Summary: AI networks may become both faster learners and potentially have moral standards by introducing internal reward systems. Recent scientific results indicate a shift in AI. Do we see a new generation of AI?
Artificial intelligence, or AI for short, is all around. Google, Microsoft, IBM, Tesla and Facebook, they are all been doing it for a long time, and this is just the start of it. The Russian president Vladimir Putin recently said that those in the forefront of AI will rule the world, whereas others like Elon Musk and Bill Gates raise concerns regarding the dangers of AI and the creation of super human intelligence.
Where are we heading? Are we in charge, or is the process already beyond control?
One thing is for sure, the speed of development of AI has sky-rocketed since the first attempts were made to mimic human brain learning with simple artificial neural networks several decades ago. Much of the theory behind neural networks has not changed since then, although some algorithmic improvements have come about, like reinforcement learning and convolutional networks, but the real breakthrough of AI in later years has been made possible by brute force, through big data and increased computational power.
Still, the artificial learning algorithms are not as efficient as the natural learning processes of the human brain, yet. Humans are in some respect much more efficient at learning than the computers, although computers may digest much larger quantities of data than us per time unit. We can extract the essence of information (that is, to learn) from only a few repeated examples, whereas a computer may need thousands of input examples in comparison. In some circumstances we may in fact need only a single experience to learn about, for instance, a life threatening danger.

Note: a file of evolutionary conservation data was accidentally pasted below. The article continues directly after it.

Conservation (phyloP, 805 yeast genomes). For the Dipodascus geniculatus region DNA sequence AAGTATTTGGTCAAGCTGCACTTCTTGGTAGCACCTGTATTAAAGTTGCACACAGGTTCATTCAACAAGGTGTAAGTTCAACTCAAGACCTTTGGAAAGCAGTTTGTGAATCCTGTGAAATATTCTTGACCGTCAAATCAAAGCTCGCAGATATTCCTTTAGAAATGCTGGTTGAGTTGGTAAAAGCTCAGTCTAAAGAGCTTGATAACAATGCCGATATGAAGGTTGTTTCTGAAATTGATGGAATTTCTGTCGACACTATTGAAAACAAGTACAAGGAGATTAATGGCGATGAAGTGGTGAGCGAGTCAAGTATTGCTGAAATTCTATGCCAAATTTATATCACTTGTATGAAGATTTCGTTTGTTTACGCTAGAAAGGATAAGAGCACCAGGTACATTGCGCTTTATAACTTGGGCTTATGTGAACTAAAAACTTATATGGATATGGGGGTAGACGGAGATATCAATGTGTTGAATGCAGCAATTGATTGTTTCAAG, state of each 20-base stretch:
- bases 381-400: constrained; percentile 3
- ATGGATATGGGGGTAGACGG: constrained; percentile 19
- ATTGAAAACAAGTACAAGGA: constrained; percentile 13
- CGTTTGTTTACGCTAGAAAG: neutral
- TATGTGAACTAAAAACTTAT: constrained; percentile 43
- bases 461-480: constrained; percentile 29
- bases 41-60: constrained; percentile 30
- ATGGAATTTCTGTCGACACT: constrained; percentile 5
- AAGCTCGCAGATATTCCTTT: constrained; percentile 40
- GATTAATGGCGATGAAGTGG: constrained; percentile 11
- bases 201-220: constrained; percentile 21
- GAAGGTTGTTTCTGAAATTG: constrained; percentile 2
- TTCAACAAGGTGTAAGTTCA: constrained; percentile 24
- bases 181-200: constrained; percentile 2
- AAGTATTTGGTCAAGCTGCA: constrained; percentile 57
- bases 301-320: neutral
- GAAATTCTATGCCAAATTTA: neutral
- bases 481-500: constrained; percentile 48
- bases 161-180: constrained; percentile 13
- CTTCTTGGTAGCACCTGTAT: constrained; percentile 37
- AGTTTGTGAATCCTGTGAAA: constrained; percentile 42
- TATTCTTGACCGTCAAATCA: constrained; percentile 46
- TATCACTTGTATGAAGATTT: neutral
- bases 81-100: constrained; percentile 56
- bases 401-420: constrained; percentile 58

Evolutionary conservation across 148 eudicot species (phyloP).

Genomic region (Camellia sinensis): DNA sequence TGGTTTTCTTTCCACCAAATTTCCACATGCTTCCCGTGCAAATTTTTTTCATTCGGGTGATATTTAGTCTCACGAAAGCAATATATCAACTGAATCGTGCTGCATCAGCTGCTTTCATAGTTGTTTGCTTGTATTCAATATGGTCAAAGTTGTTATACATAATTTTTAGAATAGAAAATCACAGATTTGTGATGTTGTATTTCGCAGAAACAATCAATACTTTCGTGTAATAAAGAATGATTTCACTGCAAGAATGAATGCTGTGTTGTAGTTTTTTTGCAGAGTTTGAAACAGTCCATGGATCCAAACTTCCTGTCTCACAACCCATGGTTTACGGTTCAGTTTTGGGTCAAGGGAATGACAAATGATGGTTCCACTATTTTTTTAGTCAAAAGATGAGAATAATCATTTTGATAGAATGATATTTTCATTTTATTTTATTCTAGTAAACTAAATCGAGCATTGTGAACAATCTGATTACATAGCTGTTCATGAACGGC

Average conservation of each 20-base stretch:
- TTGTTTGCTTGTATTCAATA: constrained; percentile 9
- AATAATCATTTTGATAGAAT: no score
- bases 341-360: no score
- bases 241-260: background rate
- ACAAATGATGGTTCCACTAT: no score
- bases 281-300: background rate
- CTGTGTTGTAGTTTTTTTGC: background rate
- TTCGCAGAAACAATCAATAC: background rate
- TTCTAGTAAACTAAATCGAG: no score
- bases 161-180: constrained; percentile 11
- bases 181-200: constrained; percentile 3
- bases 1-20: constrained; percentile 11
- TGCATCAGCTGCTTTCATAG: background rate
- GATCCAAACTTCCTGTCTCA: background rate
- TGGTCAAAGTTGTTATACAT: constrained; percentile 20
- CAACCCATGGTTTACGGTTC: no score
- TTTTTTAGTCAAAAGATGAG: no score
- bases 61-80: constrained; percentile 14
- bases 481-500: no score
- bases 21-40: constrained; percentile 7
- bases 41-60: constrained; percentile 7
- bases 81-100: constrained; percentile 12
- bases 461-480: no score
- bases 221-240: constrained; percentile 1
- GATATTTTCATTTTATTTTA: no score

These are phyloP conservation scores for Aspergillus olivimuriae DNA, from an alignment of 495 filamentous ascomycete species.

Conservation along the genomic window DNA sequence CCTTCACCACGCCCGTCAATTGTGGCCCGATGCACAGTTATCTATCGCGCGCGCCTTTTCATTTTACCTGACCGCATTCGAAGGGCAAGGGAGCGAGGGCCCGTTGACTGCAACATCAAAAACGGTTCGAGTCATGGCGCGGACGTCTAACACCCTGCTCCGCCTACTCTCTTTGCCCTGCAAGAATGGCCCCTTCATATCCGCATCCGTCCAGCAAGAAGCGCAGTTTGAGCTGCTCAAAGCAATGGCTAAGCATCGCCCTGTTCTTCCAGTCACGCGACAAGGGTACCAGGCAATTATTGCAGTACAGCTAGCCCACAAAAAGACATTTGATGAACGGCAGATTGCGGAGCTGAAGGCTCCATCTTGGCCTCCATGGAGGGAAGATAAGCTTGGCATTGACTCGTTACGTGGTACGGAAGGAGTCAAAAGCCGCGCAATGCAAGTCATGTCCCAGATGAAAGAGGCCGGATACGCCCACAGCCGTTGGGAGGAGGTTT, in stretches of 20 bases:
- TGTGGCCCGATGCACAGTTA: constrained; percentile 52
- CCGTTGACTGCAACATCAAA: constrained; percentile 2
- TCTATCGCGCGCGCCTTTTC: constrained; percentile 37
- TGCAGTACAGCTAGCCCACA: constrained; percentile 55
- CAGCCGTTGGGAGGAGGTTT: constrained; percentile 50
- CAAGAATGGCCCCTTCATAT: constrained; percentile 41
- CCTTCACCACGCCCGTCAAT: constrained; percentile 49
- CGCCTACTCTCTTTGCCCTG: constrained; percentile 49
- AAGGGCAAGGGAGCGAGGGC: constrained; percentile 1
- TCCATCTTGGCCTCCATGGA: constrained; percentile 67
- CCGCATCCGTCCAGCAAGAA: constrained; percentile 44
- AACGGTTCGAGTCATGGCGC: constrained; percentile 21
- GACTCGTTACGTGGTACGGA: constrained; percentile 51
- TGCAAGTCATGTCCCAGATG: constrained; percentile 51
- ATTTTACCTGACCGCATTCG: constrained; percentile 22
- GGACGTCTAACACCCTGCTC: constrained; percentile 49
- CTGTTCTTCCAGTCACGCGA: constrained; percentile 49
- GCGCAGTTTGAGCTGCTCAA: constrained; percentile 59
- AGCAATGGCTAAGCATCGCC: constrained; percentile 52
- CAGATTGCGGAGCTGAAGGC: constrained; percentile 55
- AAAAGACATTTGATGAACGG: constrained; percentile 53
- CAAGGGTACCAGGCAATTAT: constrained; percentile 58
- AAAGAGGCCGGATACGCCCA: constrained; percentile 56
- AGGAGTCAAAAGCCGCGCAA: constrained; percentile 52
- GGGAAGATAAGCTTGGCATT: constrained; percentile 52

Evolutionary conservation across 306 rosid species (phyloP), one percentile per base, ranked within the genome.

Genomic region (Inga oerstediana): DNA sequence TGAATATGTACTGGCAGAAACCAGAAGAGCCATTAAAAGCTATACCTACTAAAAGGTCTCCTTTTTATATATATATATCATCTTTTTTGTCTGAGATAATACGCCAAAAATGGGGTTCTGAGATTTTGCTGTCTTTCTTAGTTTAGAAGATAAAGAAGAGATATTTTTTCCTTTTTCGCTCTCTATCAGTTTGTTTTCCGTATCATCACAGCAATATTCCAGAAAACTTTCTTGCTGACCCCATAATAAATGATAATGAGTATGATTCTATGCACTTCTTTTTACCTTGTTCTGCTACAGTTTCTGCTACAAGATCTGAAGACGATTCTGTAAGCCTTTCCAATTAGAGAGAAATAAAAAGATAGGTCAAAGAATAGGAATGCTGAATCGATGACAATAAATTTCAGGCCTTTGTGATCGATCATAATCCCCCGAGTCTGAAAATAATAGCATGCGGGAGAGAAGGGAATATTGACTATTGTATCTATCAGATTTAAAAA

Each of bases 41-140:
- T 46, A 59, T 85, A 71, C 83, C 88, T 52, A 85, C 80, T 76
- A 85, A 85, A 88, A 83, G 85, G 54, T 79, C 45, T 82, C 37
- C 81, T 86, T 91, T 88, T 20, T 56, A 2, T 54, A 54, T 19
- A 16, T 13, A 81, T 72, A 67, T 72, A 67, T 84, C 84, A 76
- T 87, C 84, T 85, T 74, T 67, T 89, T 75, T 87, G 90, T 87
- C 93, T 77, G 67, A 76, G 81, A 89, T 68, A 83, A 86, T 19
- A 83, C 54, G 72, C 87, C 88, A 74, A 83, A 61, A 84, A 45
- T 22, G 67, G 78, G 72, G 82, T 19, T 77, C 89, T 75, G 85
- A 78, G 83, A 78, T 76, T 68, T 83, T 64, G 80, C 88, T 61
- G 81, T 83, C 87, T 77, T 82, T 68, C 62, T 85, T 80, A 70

It is no question that the learning algorithms used in AI are computationally heavy and quite inefficient. The AI pioneer Geoffrey Hinton recently expressed he is “deeply suspicious” of the back-propagation step involved in the training of neural networks, and he calls for a new path to AI. Hence, new inspiration is needed to make the algorithms more efficient, and what is then more natural than to turn to the natural neural networks of our own brains for this inspiration?
But faster and more efficient learning does not calm the nerves of those who fear the super human intelligence, on the contrary! How can we be more confident that artificial intelligence will behave according to the moral standards modern and developed societies live by? Also here we should turn to our own brains for inspiration, because after all, humans are capable of thinking and behaving morally, even if the news are filled with counter examples every day. We may still hope that it will be possible to create AI with super human moral standards as well as intelligence!
Geoffrey Hinton is probably right, we need a new path to AI. We need a next generation AI!
The next generation AI must learn more efficiently and be more human-like in the way it acts according to values and ethical standards set by us.
Three fairly recent scientific findings in AI research and neuroscience may together reveal how next generation AI must be developed.
- The first important result is found within the theory of “information bottlenecks“ for deep learning networks by Naftali Tishby and co-workers at the Hebrew University of Jerusalem.
- The second result is the new curiosity driven learning algorithm developed by Pulkit Agrawal and co-workers at the Berkeley Artificial Intelligence Research Lab.
- And finally, a fresh off the shelf paper by John Henderson and colleagues at the Center for Mind and Brain at the University of California, Davis, shows how visual attention is guided by the internal and subjective evaluation of meaning.